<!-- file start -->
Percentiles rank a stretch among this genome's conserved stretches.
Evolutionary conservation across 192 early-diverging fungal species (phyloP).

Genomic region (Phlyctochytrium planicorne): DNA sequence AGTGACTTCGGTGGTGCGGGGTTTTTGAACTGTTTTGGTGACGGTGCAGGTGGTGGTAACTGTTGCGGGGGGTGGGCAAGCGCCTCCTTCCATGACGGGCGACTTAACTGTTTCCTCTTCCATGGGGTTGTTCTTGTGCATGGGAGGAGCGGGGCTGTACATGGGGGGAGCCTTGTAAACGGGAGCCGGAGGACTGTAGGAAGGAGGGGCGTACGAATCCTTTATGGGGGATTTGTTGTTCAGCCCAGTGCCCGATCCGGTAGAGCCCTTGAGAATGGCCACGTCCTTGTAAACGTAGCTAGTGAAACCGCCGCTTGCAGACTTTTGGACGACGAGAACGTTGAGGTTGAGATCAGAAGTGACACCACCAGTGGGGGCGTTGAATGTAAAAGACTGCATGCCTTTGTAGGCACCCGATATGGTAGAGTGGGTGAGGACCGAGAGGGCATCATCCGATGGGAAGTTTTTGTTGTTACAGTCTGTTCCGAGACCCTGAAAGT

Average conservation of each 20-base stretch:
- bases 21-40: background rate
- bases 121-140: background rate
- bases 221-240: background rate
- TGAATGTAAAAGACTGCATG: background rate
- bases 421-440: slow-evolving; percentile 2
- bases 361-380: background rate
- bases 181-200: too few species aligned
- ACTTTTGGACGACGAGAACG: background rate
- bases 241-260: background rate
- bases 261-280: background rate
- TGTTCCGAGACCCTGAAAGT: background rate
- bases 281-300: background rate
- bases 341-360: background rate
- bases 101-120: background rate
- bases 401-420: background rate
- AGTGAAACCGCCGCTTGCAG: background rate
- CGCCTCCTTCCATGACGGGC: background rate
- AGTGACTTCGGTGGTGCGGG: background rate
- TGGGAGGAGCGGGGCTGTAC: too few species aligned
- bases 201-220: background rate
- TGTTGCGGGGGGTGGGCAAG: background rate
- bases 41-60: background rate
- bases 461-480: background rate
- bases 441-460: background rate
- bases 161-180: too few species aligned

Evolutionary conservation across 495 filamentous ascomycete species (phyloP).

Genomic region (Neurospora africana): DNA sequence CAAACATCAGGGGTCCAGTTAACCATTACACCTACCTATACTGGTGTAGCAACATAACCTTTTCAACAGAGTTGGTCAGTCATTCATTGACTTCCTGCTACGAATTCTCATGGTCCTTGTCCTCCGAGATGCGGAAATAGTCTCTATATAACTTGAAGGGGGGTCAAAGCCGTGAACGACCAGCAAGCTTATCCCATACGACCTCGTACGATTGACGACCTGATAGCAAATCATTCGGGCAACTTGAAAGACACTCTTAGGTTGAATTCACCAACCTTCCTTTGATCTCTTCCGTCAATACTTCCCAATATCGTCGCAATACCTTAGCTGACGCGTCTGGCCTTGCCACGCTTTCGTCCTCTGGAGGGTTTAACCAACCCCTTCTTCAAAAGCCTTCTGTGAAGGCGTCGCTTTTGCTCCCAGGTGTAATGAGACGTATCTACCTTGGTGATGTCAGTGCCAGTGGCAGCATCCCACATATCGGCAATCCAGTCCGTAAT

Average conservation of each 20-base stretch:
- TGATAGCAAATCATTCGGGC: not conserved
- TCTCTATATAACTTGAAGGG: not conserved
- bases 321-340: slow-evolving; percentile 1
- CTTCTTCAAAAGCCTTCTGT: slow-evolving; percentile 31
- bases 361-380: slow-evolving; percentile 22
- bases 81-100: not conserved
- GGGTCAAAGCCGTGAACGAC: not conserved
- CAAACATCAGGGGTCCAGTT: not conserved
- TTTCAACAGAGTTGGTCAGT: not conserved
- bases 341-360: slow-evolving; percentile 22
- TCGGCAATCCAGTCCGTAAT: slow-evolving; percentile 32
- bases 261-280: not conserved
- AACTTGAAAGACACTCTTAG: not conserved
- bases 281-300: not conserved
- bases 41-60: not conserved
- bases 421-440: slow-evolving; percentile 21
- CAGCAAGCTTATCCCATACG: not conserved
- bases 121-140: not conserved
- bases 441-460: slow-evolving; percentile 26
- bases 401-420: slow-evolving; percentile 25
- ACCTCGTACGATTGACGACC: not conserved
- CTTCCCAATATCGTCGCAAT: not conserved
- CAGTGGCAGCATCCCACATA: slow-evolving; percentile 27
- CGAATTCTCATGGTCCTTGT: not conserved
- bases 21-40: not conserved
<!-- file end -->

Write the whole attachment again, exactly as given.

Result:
Percentiles rank a stretch among this genome's conserved stretches.
Evolutionary conservation across 192 early-diverging fungal species (phyloP).

Genomic region (Phlyctochytrium planicorne): DNA sequence AGTGACTTCGGTGGTGCGGGGTTTTTGAACTGTTTTGGTGACGGTGCAGGTGGTGGTAACTGTTGCGGGGGGTGGGCAAGCGCCTCCTTCCATGACGGGCGACTTAACTGTTTCCTCTTCCATGGGGTTGTTCTTGTGCATGGGAGGAGCGGGGCTGTACATGGGGGGAGCCTTGTAAACGGGAGCCGGAGGACTGTAGGAAGGAGGGGCGTACGAATCCTTTATGGGGGATTTGTTGTTCAGCCCAGTGCCCGATCCGGTAGAGCCCTTGAGAATGGCCACGTCCTTGTAAACGTAGCTAGTGAAACCGCCGCTTGCAGACTTTTGGACGACGAGAACGTTGAGGTTGAGATCAGAAGTGACACCACCAGTGGGGGCGTTGAATGTAAAAGACTGCATGCCTTTGTAGGCACCCGATATGGTAGAGTGGGTGAGGACCGAGAGGGCATCATCCGATGGGAAGTTTTTGTTGTTACAGTCTGTTCCGAGACCCTGAAAGT

Average conservation of each 20-base stretch:
- bases 21-40: background rate
- bases 121-140: background rate
- bases 221-240: background rate
- TGAATGTAAAAGACTGCATG: background rate
- bases 421-440: slow-evolving; percentile 2
- bases 361-380: background rate
- bases 181-200: too few species aligned
- ACTTTTGGACGACGAGAACG: background rate
- bases 241-260: background rate
- bases 261-280: background rate
- TGTTCCGAGACCCTGAAAGT: background rate
- bases 281-300: background rate
- bases 341-360: background rate
- bases 101-120: background rate
- bases 401-420: background rate
- AGTGAAACCGCCGCTTGCAG: background rate
- CGCCTCCTTCCATGACGGGC: background rate
- AGTGACTTCGGTGGTGCGGG: background rate
- TGGGAGGAGCGGGGCTGTAC: too few species aligned
- bases 201-220: background rate
- TGTTGCGGGGGGTGGGCAAG: background rate
- bases 41-60: background rate
- bases 461-480: background rate
- bases 441-460: background rate
- bases 161-180: too few species aligned

Evolutionary conservation across 495 filamentous ascomycete species (phyloP).

Genomic region (Neurospora africana): DNA sequence CAAACATCAGGGGTCCAGTTAACCATTACACCTACCTATACTGGTGTAGCAACATAACCTTTTCAACAGAGTTGGTCAGTCATTCATTGACTTCCTGCTACGAATTCTCATGGTCCTTGTCCTCCGAGATGCGGAAATAGTCTCTATATAACTTGAAGGGGGGTCAAAGCCGTGAACGACCAGCAAGCTTATCCCATACGACCTCGTACGATTGACGACCTGATAGCAAATCATTCGGGCAACTTGAAAGACACTCTTAGGTTGAATTCACCAACCTTCCTTTGATCTCTTCCGTCAATACTTCCCAATATCGTCGCAATACCTTAGCTGACGCGTCTGGCCTTGCCACGCTTTCGTCCTCTGGAGGGTTTAACCAACCCCTTCTTCAAAAGCCTTCTGTGAAGGCGTCGCTTTTGCTCCCAGGTGTAATGAGACGTATCTACCTTGGTGATGTCAGTGCCAGTGGCAGCATCCCACATATCGGCAATCCAGTCCGTAAT

Average conservation of each 20-base stretch:
- TGATAGCAAATCATTCGGGC: not conserved
- TCTCTATATAACTTGAAGGG: not conserved
- bases 321-340: slow-evolving; percentile 1
- CTTCTTCAAAAGCCTTCTGT: slow-evolving; percentile 31
- bases 361-380: slow-evolving; percentile 22
- bases 81-100: not conserved
- GGGTCAAAGCCGTGAACGAC: not conserved
- CAAACATCAGGGGTCCAGTT: not conserved
- TTTCAACAGAGTTGGTCAGT: not conserved
- bases 341-360: slow-evolving; percentile 22
- TCGGCAATCCAGTCCGTAAT: slow-evolving; percentile 32
- bases 261-280: not conserved
- AACTTGAAAGACACTCTTAG: not conserved
- bases 281-300: not conserved
- bases 41-60: not conserved
- bases 421-440: slow-evolving; percentile 21
- CAGCAAGCTTATCCCATACG: not conserved
- bases 121-140: not conserved
- bases 441-460: slow-evolving; percentile 26
- bases 401-420: slow-evolving; percentile 25
- ACCTCGTACGATTGACGACC: not conserved
- CTTCCCAATATCGTCGCAAT: not conserved
- CAGTGGCAGCATCCCACATA: slow-evolving; percentile 27
- CGAATTCTCATGGTCCTTGT: not conserved
- bases 21-40: not conserved